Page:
It takes less than three minutes into the first episode of Bridgerton to be treated to our inaugural sex scene, namely a couple enjoying a knee-trembler up against a tree while a bemused footman averts his eyes and holds the bare-bottomed gentleman’s horse. (The horse looks positively sanguine about all the orgasmic moaning.)
In fact, over the course of the series’ eight episodes there are many, many more sex scenes featuring locations ranging from, a staircase, a rain soaked folly, a stunning stretch of lawn, and one very ingenious use of a ladder.
This is the raunchy handiwork of Shonda Rhimes, whose adaption of Julia Quinn’s period Bridgerton novels (long pegged as ‘Jane Austen with sex’) hits Netflix today, marking the veteran showrunner’s debut outing with the entertainment giant.
At first blush, the books appear to firmly occupy Austen-lite territory: the courtship rondes of the aristocracy during the early years of the 19th century, all Empire waists and longing looks across packed Mayfair ballrooms.
Quinn’s stories follow the lives of the Bridgerton clan – a sort of Regency-era Von Trapp family, except they trade witty barbs and bon mots rather than gather around the guitar for chaste singalongs. The author, over the course of eight books, assiduously charts the romantic fates of the Bridgertons in the London marriage market.
However, where the novels depart from standard bonnet territory is that they are sexy. Very, very sexy. In between the requisite swooning we are treated to plenty of consensual ravishings of debutantes on velvet sofas and dashing breaches-clad rakes ushering women into libidinous joy again… and again… and again.
Yes, it is fun and a bit silly but make no mistake, Bridgerton – both Quinn’s novels and the Rhimes-driven small screen version – is far more subversive and interesting than it might first appear.
Sure, the actual storyline hauls out plenty of shopworn tropes such as the two central characters, Daphne Bridgerton and the Duke of Hastings, hating each on sight (my, surely they could never end up falling for one another…).
But, what makes Bridgerton a decidedly feminist TV project is how it handles all that sex, explicitly reclaiming female pleasure and making it central to the narrative. The women in this universe, at least once someone finally explains the marital act to them, are allowed to enjoy it without even the tiniest hint of shame, embarrassment or self-consciousness.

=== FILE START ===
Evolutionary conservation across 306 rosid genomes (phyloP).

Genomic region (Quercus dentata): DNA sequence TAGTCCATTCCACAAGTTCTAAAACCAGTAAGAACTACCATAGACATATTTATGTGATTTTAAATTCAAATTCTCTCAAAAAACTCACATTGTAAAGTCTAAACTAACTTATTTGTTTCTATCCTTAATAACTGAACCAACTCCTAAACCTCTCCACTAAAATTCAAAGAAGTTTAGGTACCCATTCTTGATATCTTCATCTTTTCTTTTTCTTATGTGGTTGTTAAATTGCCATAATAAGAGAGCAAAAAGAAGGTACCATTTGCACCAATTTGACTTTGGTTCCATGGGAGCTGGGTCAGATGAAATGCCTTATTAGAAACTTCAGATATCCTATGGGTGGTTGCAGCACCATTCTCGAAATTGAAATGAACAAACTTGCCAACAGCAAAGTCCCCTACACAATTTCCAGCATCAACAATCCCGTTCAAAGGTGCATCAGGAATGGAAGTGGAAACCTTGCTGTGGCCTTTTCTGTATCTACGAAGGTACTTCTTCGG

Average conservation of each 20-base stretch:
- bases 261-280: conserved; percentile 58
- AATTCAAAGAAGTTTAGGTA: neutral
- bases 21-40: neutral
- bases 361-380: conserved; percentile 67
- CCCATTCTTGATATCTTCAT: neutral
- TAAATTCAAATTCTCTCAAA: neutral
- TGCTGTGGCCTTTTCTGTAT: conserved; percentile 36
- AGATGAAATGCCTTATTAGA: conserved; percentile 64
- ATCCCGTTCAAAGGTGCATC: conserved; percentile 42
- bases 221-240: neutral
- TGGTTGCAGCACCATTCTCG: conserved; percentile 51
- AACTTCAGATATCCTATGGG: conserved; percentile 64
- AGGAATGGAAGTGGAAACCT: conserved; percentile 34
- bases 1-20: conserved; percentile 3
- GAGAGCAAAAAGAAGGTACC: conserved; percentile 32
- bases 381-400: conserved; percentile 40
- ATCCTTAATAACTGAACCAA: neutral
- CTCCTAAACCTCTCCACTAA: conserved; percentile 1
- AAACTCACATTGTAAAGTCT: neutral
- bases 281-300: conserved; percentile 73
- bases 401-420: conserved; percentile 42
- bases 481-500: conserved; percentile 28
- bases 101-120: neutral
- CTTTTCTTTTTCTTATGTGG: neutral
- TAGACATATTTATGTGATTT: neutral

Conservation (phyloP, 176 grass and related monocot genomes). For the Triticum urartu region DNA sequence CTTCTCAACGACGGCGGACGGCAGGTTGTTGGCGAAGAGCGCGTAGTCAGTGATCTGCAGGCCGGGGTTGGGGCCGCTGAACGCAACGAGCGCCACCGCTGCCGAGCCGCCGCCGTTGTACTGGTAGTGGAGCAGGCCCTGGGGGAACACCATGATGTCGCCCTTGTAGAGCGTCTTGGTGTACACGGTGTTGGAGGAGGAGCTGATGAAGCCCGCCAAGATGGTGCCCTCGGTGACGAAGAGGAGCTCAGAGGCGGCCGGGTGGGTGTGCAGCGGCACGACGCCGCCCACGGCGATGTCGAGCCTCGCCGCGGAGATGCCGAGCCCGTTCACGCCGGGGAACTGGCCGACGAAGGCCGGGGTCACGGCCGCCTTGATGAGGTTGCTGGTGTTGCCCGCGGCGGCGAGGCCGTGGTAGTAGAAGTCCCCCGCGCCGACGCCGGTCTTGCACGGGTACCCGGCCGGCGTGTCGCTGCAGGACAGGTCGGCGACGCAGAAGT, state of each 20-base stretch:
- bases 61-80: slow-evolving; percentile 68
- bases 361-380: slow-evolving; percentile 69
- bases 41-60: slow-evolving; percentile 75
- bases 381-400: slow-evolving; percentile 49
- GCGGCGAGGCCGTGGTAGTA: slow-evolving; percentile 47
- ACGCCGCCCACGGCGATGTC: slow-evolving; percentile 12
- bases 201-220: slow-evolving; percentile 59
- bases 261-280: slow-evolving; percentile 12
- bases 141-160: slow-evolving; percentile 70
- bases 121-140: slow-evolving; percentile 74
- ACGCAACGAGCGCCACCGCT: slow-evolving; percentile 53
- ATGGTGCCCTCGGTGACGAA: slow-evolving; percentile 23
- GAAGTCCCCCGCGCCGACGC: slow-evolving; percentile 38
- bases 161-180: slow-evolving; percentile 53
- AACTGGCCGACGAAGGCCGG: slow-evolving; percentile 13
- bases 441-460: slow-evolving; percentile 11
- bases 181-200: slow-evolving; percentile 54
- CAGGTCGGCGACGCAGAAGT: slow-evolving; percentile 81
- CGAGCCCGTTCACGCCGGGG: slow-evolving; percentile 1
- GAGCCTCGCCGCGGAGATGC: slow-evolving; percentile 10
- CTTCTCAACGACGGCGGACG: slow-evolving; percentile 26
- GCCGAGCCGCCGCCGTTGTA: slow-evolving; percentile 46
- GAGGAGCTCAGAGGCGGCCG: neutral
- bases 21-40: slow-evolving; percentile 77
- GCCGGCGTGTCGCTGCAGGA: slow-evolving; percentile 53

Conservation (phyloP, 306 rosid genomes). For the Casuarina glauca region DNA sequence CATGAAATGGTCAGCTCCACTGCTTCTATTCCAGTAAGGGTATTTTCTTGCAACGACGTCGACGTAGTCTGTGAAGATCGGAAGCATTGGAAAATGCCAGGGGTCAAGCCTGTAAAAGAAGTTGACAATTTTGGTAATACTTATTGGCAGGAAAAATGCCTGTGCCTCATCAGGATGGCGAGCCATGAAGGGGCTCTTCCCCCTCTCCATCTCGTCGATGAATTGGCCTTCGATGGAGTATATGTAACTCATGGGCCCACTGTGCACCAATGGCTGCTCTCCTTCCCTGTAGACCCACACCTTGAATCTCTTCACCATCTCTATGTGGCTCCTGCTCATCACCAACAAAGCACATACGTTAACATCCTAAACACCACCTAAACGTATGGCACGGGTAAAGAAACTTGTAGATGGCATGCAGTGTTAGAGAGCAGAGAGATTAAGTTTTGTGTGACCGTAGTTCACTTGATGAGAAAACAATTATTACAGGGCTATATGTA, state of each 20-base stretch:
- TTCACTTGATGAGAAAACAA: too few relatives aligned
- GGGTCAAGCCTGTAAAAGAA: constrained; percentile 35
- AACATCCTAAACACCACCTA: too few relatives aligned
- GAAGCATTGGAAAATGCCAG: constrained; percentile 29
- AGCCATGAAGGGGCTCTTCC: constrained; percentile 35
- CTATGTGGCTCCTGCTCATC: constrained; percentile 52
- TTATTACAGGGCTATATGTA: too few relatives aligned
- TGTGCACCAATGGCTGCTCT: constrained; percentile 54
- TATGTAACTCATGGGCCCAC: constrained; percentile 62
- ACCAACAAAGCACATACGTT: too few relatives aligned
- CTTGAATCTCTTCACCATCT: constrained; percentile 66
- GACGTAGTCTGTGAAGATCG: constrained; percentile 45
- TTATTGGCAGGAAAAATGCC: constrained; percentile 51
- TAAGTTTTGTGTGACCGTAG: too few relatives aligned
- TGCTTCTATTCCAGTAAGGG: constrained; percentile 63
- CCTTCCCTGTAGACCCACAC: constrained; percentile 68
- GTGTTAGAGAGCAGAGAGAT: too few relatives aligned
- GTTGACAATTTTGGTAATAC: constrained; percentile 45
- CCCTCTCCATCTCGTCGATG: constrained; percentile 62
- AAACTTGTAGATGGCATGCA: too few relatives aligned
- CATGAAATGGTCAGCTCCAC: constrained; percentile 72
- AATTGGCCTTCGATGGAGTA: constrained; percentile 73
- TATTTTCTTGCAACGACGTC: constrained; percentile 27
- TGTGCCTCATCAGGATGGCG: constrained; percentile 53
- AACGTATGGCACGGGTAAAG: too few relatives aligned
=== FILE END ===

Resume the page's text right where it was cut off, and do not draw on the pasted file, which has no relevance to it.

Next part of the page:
In both Quinn’s and Rhimes’ hands, sex isn’t just about naughty titillation (though dear god it is hot): it’s about freedom, identity, and a delicious exploration of self. And watching one particular character revel in her discovery of sheer carnal delights, including masturbation, not only makes for great viewing but also makes a great point about female desire, too.
When this project was first announced in 2018, pulses raced, temperatures skyrocketed and eyebrows shot up over Rhimes’ choice of source material. The multiple Emmy-winner, after all, made her name with Grey’s Anatomy, Scandal and How To Get Away With Murder, all shows which are driven by unabashedly strong female characters, not a demure parasol twirl or coquettish giggle in sight.
In Rhimes deeming the romance genre as being worthy of lavish big-budget TV treatment, then, it feels like she is making a statement about which stories deserve our attention.
The entire category of romance is still generally dismissed as the literary equivalent of the Big Mac: devoid of substance and to be consumed in guilty secret. It is looked down on, a fact that is rooted in a deep vein of literary sexism.
As a class of popular fiction it is still judged and written off as brainless pap with no merit or worth. Whereas other more masculine sorts of popular fiction such as crime and thriller writing are now viewed with far more literary credibility, romance has never been able to shake off the stigma or it’s third rate status.
Romantic fiction and what would now be disparagingly termed chick-lit has been derided for centuries. In 1792, Mary Woolstencraft in Vindication Of The Rights of Women implored her readers of romance novels, “I advise my sex not to read such flimsy works” suggesting insead she wanted to “to induce them to read something superiour.” (Jeez Mary, after a 18-hour day of scrubbing and cooking and trying to stop one’s dozen children from dying of typhoid, you’d think a woman deserved a moment or two of escapism.)
However what is really happening when romance novels are wholesale discounted isn’t just about intellectual snobbery but people (read: often male critics) discounting novels that put female gratification, joy and happiness at the centre of the narrative.
Bridgerton, in its grand, wholesale repudiation of that thinking, is making a clear-cut political statement.
At its heart, what Rimes’ Bridgerton is about is owning pleasure, both that of the characters and us. In her choosing to lavish her production company’s attention (and tens of millions of dollars) on what might condescendingly be termed bodice-rippers, she is making a full-throated statement about female pleasure and our right, as viewers and consumers, to unabashedly indulge in it.
During one particularly erotic, rain-soaked assignation later in the series, one man whispers to his paramour, “Do you like this? Tell me what you want.”
With Bridgerton, Rimes is doing just that by telling the world exactly what she wants to finally see on the small screen.